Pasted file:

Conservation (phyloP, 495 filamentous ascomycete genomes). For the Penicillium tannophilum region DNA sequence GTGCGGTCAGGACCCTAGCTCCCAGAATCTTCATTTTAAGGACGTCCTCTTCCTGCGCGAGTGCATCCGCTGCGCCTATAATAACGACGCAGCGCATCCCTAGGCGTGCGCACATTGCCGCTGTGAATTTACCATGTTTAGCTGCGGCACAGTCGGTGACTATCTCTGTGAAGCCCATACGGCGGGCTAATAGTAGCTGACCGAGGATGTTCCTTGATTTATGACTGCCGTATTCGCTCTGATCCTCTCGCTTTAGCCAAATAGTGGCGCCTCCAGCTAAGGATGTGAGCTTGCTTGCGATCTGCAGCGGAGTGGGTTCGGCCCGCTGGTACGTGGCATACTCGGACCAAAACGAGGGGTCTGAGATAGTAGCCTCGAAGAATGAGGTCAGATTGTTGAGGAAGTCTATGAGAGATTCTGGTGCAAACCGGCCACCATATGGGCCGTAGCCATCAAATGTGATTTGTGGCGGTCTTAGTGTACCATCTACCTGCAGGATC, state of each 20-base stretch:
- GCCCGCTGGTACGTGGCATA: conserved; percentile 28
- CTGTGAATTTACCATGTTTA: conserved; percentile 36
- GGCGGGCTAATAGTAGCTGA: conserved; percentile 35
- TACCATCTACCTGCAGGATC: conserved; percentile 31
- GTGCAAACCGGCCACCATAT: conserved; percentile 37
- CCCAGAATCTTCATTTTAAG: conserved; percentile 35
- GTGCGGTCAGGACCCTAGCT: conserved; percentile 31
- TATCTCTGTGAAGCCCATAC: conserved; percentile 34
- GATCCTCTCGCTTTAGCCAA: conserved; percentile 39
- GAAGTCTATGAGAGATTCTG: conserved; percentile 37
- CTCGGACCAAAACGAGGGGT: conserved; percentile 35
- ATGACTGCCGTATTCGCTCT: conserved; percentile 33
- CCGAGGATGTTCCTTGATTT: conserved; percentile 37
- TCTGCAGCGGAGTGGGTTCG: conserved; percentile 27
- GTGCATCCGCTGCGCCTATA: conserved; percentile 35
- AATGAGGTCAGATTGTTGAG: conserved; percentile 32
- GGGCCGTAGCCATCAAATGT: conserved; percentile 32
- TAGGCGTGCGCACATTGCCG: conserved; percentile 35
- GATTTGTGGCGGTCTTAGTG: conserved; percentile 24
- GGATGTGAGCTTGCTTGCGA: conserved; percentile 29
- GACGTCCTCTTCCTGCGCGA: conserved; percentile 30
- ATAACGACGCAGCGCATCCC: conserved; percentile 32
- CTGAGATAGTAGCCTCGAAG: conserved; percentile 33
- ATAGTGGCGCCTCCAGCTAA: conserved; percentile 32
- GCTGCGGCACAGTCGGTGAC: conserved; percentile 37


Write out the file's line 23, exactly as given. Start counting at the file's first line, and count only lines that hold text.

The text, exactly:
- ATAACGACGCAGCGCATCCC: conserved; percentile 32